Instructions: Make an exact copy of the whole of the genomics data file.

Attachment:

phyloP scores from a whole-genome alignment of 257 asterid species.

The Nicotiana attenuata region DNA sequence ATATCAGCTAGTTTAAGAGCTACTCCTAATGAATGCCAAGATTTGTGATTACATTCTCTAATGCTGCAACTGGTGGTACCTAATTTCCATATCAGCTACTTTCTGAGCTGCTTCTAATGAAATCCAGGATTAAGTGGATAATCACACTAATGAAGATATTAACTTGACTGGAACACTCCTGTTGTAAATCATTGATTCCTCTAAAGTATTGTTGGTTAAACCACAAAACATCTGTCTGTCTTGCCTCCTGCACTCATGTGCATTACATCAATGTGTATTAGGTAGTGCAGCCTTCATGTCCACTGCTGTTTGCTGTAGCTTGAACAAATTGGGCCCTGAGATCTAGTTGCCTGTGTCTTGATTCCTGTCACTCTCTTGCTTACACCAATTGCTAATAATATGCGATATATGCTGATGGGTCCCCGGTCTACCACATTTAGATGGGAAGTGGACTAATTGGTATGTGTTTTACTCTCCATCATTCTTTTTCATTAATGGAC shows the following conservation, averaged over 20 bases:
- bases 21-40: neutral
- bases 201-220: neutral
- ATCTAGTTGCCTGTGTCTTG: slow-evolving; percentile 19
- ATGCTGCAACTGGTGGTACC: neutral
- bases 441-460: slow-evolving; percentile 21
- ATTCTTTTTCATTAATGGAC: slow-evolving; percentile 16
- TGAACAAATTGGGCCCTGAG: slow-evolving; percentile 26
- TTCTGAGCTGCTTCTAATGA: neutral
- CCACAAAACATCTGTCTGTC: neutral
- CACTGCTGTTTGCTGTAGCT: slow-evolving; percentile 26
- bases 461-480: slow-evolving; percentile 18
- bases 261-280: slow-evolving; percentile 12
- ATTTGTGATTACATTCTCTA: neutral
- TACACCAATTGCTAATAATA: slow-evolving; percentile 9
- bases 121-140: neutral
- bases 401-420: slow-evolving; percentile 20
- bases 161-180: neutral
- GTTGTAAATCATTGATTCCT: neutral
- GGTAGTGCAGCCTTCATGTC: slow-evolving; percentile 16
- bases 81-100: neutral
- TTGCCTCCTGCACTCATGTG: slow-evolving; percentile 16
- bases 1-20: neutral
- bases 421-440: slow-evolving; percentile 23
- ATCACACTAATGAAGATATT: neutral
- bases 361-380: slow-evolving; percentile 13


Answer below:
phyloP scores from a whole-genome alignment of 257 asterid species.

The Nicotiana attenuata region DNA sequence ATATCAGCTAGTTTAAGAGCTACTCCTAATGAATGCCAAGATTTGTGATTACATTCTCTAATGCTGCAACTGGTGGTACCTAATTTCCATATCAGCTACTTTCTGAGCTGCTTCTAATGAAATCCAGGATTAAGTGGATAATCACACTAATGAAGATATTAACTTGACTGGAACACTCCTGTTGTAAATCATTGATTCCTCTAAAGTATTGTTGGTTAAACCACAAAACATCTGTCTGTCTTGCCTCCTGCACTCATGTGCATTACATCAATGTGTATTAGGTAGTGCAGCCTTCATGTCCACTGCTGTTTGCTGTAGCTTGAACAAATTGGGCCCTGAGATCTAGTTGCCTGTGTCTTGATTCCTGTCACTCTCTTGCTTACACCAATTGCTAATAATATGCGATATATGCTGATGGGTCCCCGGTCTACCACATTTAGATGGGAAGTGGACTAATTGGTATGTGTTTTACTCTCCATCATTCTTTTTCATTAATGGAC shows the following conservation, averaged over 20 bases:
- bases 21-40: neutral
- bases 201-220: neutral
- ATCTAGTTGCCTGTGTCTTG: slow-evolving; percentile 19
- ATGCTGCAACTGGTGGTACC: neutral
- bases 441-460: slow-evolving; percentile 21
- ATTCTTTTTCATTAATGGAC: slow-evolving; percentile 16
- TGAACAAATTGGGCCCTGAG: slow-evolving; percentile 26
- TTCTGAGCTGCTTCTAATGA: neutral
- CCACAAAACATCTGTCTGTC: neutral
- CACTGCTGTTTGCTGTAGCT: slow-evolving; percentile 26
- bases 461-480: slow-evolving; percentile 18
- bases 261-280: slow-evolving; percentile 12
- ATTTGTGATTACATTCTCTA: neutral
- TACACCAATTGCTAATAATA: slow-evolving; percentile 9
- bases 121-140: neutral
- bases 401-420: slow-evolving; percentile 20
- bases 161-180: neutral
- GTTGTAAATCATTGATTCCT: neutral
- GGTAGTGCAGCCTTCATGTC: slow-evolving; percentile 16
- bases 81-100: neutral
- TTGCCTCCTGCACTCATGTG: slow-evolving; percentile 16
- bases 1-20: neutral
- bases 421-440: slow-evolving; percentile 23
- ATCACACTAATGAAGATATT: neutral
- bases 361-380: slow-evolving; percentile 13